Evening Meeting held at Fairways Restaurant on Wednesday 7th August 2019

The Rotary Club meeting on 7th August attracted 28 members. Club President Roy Marsden welcomed three guests, speaker Dr Paul Miller of SRUC and Benny and Isobel Duncan who were being thanked for their role in providing their heavy horse carriage at Cupar Gala in June. The meeting also heard the positive outcome from the Coffee Morning held by the Club at Cupar Corn Exchange on the previous Saturday. Paul Miller, lecturer in golf course management at SRUC provided an illustrated account of the geography of golf. He spoke of the challenges from the Dutch as the originators of the game, but Scotland developed golf as it was suited to the land prevalent on the east coast of the country. The early versions of the game were played without written rules until The Honourable Company of Edinburgh Golfers who played on Leith Links adopted a document in 1744, written by John Rattray. With very few exceptions, early adoption of golf occurred on the links of the east coast of Scotland. He illustrated an area close to Sanna beach on Ardnamurchan which was undeveloped, but had all the natural elements required to create conditions for golf. There was a strong correlation between the land types that were unsuited socially and historically for growing crops to be utilised for the game of golf.
The middle of the nineteenth century brought the coming of railways, development of cheaper golf balls, leisure time and mechanical methods of maintaining turf. Scotland saw a huge increase in golf courses over the period leading up to the First World War. By this time the new courses were no longer confined to the coastal links. This trend was repeated south of the border and at the same time, the Americans discovered golf. One aspect of the expansion of the game overseas has been the experience in managing turf in temperature zones where there are large variation in temperature. Examples were shown from China where the game had been adopted in some places without regard to the type of turf that would survive in their climate.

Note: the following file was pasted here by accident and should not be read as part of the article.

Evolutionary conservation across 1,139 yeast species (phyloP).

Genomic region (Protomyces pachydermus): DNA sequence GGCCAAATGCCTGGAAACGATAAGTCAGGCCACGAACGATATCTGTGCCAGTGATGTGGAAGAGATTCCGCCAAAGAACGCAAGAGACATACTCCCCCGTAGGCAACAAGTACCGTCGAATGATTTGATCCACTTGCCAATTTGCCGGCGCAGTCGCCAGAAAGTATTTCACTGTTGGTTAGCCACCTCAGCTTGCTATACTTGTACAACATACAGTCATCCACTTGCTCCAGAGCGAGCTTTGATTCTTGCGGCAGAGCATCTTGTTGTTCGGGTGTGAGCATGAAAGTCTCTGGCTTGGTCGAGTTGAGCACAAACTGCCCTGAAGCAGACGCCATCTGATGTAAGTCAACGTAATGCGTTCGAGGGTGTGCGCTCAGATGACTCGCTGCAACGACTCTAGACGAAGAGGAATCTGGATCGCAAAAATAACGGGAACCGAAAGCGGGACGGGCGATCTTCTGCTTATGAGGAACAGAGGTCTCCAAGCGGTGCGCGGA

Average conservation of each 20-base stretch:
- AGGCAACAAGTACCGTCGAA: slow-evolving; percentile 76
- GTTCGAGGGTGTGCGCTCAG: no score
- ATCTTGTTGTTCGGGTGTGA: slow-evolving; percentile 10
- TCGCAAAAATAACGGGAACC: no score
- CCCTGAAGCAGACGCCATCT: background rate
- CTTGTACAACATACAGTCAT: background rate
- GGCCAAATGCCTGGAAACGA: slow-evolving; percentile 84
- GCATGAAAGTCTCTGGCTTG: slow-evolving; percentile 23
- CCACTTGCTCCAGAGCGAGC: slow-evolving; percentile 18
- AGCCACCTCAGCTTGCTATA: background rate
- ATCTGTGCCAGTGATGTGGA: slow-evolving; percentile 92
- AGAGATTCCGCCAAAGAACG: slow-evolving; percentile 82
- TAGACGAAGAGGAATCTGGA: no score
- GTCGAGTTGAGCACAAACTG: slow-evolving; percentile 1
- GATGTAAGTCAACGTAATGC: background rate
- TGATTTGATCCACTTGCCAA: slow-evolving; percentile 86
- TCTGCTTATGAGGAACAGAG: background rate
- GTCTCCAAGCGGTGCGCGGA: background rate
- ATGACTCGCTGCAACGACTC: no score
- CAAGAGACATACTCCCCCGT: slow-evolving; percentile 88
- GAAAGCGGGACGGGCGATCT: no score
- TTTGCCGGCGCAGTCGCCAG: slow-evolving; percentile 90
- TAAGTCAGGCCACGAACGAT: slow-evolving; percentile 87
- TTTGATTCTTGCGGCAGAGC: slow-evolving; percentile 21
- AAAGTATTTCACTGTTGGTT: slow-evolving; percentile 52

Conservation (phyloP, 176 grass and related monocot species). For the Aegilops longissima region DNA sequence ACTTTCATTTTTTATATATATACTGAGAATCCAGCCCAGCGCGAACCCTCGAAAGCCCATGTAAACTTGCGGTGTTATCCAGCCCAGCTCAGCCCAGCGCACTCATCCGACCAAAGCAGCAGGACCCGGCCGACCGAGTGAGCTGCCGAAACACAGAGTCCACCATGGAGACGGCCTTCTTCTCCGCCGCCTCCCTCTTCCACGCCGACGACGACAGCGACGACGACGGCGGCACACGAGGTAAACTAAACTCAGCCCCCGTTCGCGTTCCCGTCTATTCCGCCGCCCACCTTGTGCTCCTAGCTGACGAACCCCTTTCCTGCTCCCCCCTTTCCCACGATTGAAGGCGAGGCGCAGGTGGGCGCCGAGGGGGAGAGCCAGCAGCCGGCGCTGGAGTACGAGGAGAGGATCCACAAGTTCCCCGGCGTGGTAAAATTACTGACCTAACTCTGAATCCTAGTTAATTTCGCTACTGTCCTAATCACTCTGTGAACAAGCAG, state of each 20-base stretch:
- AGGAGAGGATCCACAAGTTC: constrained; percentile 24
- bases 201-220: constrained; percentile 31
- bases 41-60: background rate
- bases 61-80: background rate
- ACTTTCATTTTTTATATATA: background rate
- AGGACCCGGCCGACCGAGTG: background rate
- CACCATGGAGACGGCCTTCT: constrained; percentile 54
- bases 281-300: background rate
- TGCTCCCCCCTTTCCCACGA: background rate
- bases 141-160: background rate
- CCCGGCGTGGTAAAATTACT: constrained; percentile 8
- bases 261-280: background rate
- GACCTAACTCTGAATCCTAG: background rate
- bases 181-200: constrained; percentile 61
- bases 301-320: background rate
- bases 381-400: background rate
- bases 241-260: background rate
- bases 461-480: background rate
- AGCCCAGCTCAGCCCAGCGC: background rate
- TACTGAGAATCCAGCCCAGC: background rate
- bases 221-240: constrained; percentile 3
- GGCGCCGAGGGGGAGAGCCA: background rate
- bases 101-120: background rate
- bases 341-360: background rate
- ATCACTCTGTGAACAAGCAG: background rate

Many overseas golf courses had the appearance of being mass produced, while trying to recreate all the elements to be found in traditional environments.
Past President Graham Findlay gave the club's vote of thanks.

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Thanks to Roger Siddle of the Carnforth Rotary Club for his revolving Rotary wheel.